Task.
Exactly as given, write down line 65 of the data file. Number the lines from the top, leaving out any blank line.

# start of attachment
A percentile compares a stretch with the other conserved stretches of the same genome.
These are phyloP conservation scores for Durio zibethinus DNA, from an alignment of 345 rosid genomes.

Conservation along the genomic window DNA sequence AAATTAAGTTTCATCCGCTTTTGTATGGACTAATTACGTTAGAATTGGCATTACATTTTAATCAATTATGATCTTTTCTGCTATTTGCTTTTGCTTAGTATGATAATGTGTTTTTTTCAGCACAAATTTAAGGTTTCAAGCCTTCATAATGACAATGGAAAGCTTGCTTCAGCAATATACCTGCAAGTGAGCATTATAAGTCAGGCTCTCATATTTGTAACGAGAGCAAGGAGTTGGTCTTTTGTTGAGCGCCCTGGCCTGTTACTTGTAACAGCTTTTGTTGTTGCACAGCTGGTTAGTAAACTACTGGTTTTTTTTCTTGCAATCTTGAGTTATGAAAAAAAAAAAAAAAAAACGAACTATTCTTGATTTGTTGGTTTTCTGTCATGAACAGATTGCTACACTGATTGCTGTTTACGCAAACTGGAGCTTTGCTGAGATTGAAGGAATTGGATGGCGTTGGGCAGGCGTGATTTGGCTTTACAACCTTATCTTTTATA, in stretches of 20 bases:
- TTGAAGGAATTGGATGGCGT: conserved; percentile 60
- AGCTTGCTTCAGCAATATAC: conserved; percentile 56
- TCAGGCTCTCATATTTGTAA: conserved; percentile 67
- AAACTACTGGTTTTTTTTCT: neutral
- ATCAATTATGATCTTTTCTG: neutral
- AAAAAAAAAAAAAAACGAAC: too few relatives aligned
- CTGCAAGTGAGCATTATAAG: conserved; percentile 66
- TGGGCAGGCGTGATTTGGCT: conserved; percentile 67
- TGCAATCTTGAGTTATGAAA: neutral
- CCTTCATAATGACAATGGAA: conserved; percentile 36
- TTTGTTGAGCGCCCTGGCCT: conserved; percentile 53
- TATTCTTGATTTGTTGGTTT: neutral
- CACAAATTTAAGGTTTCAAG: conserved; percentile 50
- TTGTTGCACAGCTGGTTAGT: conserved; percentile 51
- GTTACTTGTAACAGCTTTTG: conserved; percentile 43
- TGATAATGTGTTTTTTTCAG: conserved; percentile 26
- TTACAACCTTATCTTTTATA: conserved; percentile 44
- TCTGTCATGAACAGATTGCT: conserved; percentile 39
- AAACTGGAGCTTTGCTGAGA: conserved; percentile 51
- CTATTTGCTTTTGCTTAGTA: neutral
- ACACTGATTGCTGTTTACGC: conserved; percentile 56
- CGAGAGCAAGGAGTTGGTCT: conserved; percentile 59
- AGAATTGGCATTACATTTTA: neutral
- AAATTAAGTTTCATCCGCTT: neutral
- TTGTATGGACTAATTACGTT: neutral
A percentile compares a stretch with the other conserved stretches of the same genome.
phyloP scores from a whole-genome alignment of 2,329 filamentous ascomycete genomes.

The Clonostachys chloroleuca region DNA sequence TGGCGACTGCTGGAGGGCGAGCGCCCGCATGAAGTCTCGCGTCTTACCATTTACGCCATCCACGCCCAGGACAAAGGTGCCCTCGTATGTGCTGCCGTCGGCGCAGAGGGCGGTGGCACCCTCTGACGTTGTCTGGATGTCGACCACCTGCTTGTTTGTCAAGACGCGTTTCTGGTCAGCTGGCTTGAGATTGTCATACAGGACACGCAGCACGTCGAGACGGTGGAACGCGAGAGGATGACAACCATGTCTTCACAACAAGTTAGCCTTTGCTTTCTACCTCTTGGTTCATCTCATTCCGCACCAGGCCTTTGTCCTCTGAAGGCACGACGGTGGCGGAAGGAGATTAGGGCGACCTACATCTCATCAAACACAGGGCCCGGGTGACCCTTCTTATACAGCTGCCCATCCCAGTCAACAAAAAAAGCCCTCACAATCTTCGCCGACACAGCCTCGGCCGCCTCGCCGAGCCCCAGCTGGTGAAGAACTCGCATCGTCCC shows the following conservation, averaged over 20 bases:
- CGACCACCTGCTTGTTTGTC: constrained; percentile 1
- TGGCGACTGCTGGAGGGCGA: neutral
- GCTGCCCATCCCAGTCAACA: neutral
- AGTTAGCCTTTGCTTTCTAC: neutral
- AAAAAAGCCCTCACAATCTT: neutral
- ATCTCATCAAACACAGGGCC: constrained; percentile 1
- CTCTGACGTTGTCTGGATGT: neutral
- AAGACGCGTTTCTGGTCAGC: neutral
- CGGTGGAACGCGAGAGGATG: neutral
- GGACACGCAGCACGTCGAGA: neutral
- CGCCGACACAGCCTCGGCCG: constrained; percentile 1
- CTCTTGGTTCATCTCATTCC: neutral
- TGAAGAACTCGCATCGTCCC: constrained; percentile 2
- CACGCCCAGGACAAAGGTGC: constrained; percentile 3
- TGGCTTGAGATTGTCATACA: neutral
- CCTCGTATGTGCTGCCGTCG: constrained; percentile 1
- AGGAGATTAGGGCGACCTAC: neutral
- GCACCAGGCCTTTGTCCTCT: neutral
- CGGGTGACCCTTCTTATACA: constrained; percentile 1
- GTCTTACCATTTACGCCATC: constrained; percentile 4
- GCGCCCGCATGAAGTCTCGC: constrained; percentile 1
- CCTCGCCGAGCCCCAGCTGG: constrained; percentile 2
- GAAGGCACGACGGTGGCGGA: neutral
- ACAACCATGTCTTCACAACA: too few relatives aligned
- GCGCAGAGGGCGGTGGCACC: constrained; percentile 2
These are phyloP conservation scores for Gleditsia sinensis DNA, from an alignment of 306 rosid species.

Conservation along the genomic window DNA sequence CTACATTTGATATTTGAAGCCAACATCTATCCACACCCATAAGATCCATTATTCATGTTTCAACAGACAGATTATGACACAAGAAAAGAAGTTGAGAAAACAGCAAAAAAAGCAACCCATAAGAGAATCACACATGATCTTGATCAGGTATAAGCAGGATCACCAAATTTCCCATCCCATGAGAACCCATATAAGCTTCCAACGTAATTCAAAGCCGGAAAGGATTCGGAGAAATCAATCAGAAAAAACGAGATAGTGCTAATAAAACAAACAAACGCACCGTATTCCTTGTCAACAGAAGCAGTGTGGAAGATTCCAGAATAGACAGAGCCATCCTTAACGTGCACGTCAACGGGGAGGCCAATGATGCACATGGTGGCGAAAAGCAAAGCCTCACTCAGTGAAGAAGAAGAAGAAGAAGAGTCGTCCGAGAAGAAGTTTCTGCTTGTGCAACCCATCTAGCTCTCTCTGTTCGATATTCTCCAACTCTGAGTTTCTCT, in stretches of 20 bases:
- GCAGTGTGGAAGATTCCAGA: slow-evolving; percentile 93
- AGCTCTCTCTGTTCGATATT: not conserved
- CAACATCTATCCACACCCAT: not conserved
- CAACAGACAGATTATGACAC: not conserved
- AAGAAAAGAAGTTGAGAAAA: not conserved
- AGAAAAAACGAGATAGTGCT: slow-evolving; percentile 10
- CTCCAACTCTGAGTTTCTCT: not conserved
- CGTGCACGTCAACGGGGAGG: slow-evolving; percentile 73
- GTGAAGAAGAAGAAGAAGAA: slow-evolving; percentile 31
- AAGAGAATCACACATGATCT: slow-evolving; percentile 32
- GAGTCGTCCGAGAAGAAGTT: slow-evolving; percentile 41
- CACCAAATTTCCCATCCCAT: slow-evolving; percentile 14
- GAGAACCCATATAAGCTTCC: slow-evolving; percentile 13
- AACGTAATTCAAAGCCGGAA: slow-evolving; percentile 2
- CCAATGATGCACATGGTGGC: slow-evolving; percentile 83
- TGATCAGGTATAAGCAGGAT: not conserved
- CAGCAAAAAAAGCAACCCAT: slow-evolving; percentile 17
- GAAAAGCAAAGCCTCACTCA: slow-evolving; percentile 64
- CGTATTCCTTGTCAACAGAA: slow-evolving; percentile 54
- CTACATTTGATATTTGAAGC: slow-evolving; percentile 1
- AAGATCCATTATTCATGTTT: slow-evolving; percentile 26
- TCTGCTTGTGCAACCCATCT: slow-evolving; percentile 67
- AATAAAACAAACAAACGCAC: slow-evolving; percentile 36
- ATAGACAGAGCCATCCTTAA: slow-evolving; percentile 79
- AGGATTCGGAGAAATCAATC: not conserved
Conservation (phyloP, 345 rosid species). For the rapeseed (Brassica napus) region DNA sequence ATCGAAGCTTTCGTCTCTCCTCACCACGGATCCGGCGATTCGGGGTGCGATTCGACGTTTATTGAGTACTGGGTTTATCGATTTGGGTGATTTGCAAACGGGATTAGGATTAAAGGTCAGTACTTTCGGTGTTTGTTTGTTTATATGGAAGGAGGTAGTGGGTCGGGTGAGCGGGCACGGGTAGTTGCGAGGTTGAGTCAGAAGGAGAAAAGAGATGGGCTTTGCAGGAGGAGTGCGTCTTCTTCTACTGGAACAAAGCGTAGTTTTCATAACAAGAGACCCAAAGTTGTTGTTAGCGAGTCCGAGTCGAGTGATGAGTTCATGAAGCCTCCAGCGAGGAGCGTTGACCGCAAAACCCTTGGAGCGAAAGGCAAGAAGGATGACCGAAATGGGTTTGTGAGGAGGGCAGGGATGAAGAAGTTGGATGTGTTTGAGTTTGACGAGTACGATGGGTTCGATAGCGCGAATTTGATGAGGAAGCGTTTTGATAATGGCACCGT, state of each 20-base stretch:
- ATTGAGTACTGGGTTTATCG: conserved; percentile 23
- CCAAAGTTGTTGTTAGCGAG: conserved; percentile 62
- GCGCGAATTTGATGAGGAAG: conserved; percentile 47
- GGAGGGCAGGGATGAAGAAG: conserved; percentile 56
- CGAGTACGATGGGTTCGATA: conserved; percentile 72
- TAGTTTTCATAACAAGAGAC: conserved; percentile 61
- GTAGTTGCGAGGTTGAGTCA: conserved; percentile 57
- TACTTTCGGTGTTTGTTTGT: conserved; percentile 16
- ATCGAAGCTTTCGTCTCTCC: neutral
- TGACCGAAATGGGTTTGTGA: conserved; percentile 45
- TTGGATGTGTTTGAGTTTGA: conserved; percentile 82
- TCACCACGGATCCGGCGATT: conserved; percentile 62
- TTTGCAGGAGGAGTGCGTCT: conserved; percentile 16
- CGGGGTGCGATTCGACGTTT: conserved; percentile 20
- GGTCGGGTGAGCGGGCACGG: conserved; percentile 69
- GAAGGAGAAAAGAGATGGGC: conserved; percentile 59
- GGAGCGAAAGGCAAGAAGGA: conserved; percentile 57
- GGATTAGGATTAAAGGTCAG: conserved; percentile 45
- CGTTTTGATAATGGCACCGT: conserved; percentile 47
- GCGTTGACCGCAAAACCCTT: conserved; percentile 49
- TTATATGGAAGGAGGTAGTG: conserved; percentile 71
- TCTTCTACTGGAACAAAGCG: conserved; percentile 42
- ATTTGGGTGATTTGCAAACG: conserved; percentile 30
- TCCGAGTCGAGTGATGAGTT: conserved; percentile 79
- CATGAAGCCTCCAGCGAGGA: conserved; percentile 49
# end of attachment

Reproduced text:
- CTCCAACTCTGAGTTTCTCT: not conserved